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Wednesday, May 21, 2008

Playoff Scoring Champions

Most NBA fans know that Michael Jordan won a record 10 regular season scoring titles and that Wilt Chamberlain holds the all-time single season scoring record (50.4 ppg in 1961-62). The playoffs are where a great player’s legacy is truly established, yet you rarely if ever hear discussion about who won the most playoff scoring titles or who has the highest single season playoff scoring average. Jordan holds both marks: he won a record 10 playoff scoring titles (based on a minimum of 100 points scored in a single playoff season) and he averaged a record 43.7 ppg in the 1986 playoffs. Chamberlain—who for many years held the record with seven regular season scoring titles—only led the NBA in playoff scoring one time during his career, though he did post three of the top 20 single season playoff scoring averages.

The reason that Chamberlain did not win more playoff scoring titles is that he played at the same time as Elgin Baylor and Jerry West, who won four playoff scoring titles apiece with some truly eye-popping numbers: Baylor led the NBA in playoff scoring from 1960-63, tying the second longest streak in NBA/ABA history, averaging 33.4 ppg, 38.1 ppg, 38.6 ppg and 32.6 ppg in those seasons. The Lakers made it to the NBA Finals in 1962 and 1963, losing to the Boston Celtics both times. Baylor won the most playoff scoring titles among players who never won a regular season scoring title. Chamberlain averaged 37.0 ppg in the 1961 playoffs (eighth best all-time) and 35.0 ppg in the 1962 playoffs (15th all-time), but finished behind Baylor both times; he won his only playoff scoring title in 1964 with a 34.7 ppg average (20th all-time).

West won his first playoff scoring title in 1965 with the second best average in playoff history (40.6 ppg); his teammate Baylor missed all but one game of the playoffs that year due to injury but West carried the Lakers to the Finals, where they again lost to Boston. West also won playoff scoring titles in 1966 (34.2 ppg), 1968 (30.8 ppg) and 1969 (30.9 ppg), leading the Lakers to the Finals each time only to be defeated by the powerful Celtics.

George Mikan was the first player to win four consecutive playoff scoring titles (1949-52), leading the Minneapolis Lakers to championships in three of those seasons (1949-50, 52). Despite playing in the pre-shot clock era, he still topped 30 ppg twice (30.3 ppg in 1949, 31.3 ppg in 1950) and on March 29, 1952 he set a playoff single game record by dropping 47 points on the Rochester Royals. That mark only stood for one season, though, and it was broken by a player who is not primarily known as a scorer but who led the NBA in playoff scoring from 1953-55: Bob Cousy, whose 50 points in Boston’s March 21, 1953 quadruple overtime 111-104 win over Syracuse stood as the single game playoff record for seven years until rookie Wilt Chamberlain had a 53 point outburst. After Cousy’s run and before Baylor and West dominated the playoff scoring charts, Hall of Famers Paul Arizin and Bob Pettit each won a playoff scoring title (in 1956 and 1957 respectively) and Pettit’s Hall of Fame teammate Cliff Hagan won a pair of playoff scoring titles.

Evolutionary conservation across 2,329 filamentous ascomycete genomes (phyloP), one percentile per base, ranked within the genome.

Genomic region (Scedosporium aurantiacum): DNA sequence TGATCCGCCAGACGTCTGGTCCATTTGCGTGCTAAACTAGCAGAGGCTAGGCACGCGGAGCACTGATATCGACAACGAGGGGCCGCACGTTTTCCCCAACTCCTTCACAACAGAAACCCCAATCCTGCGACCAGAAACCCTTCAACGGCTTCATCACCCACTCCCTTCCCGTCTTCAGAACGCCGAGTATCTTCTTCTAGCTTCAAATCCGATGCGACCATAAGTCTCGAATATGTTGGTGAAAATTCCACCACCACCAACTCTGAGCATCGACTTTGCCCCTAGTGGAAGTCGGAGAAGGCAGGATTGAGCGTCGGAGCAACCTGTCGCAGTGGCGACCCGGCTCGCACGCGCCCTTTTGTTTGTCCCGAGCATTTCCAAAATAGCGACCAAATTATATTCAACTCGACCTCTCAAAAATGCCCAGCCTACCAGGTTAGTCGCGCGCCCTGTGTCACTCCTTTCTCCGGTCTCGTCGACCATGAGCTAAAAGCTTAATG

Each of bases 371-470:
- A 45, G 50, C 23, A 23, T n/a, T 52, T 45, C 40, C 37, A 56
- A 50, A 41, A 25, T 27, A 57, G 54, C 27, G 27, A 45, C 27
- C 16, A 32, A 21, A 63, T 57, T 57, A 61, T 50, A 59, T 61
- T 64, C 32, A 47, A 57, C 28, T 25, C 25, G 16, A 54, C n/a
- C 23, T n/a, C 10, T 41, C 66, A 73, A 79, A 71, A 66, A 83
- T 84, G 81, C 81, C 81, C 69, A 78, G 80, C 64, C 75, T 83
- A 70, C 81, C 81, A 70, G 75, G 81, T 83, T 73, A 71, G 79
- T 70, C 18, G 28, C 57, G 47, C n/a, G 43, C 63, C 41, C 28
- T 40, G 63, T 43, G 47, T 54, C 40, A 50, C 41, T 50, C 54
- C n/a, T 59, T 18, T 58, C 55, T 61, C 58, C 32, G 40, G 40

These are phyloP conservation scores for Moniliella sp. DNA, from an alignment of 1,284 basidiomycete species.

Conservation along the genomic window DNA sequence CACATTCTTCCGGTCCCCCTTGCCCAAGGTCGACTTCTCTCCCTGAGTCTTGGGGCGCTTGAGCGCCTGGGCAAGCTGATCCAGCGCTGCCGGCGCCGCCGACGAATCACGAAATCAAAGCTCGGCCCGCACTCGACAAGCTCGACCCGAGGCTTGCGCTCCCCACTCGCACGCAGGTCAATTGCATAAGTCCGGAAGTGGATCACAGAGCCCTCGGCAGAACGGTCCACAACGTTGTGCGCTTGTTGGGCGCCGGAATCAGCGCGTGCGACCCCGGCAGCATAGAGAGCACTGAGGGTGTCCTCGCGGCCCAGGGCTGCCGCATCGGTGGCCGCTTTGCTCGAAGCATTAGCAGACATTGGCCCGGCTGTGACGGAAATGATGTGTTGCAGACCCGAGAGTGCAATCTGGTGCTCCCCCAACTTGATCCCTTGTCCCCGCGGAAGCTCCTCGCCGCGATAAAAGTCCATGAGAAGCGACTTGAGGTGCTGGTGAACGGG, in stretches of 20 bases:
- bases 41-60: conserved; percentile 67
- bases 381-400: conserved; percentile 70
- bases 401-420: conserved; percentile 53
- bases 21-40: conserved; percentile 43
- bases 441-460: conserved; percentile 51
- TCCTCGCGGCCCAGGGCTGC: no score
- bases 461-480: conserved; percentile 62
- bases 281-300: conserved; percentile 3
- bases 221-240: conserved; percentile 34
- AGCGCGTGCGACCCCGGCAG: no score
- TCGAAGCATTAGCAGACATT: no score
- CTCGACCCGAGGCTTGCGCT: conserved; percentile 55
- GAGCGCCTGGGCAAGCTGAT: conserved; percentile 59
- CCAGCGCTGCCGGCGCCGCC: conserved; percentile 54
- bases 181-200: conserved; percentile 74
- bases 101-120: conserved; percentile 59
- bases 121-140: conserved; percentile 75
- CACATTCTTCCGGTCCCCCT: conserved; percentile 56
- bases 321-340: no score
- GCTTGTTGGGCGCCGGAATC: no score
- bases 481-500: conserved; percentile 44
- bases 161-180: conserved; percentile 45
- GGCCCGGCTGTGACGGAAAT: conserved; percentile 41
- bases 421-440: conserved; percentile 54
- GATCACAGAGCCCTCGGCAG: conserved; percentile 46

Rick Barry is the only player to win scoring titles in NCAA Division I, the NBA and the ABA and he also won playoff scoring titles in both pro leagues. Barry averaged 34.7 ppg in 1967 as his San Francisco Warriors made it to the NBA Finals and then he won ABA playoff scoring crowns in 1970 (40.1 ppg) and 1971 (33.7 ppg). Barry is one of only three players to average at least 40 ppg in a playoff season (West and Jordan are the other two).

Kareem Abdul-Jabbar won five playoff scoring titles (1970, 72, 74, 77, 83) but none of those seasons coincided with his six NBA championships. Abdul-Jabbar holds the record for longest time span between his first and last playoff scoring title. For many years he was the all-time leader in career playoff points (5782); he currently ranks second to Jordan (5987). Abdul-Jabbar was the third rookie to win a playoff scoring title, following in the footsteps of Joe Fulks (1947 BAA, one of the forerunners of the NBA) and Connie Hawkins (1968 ABA, the league’s inaugural season).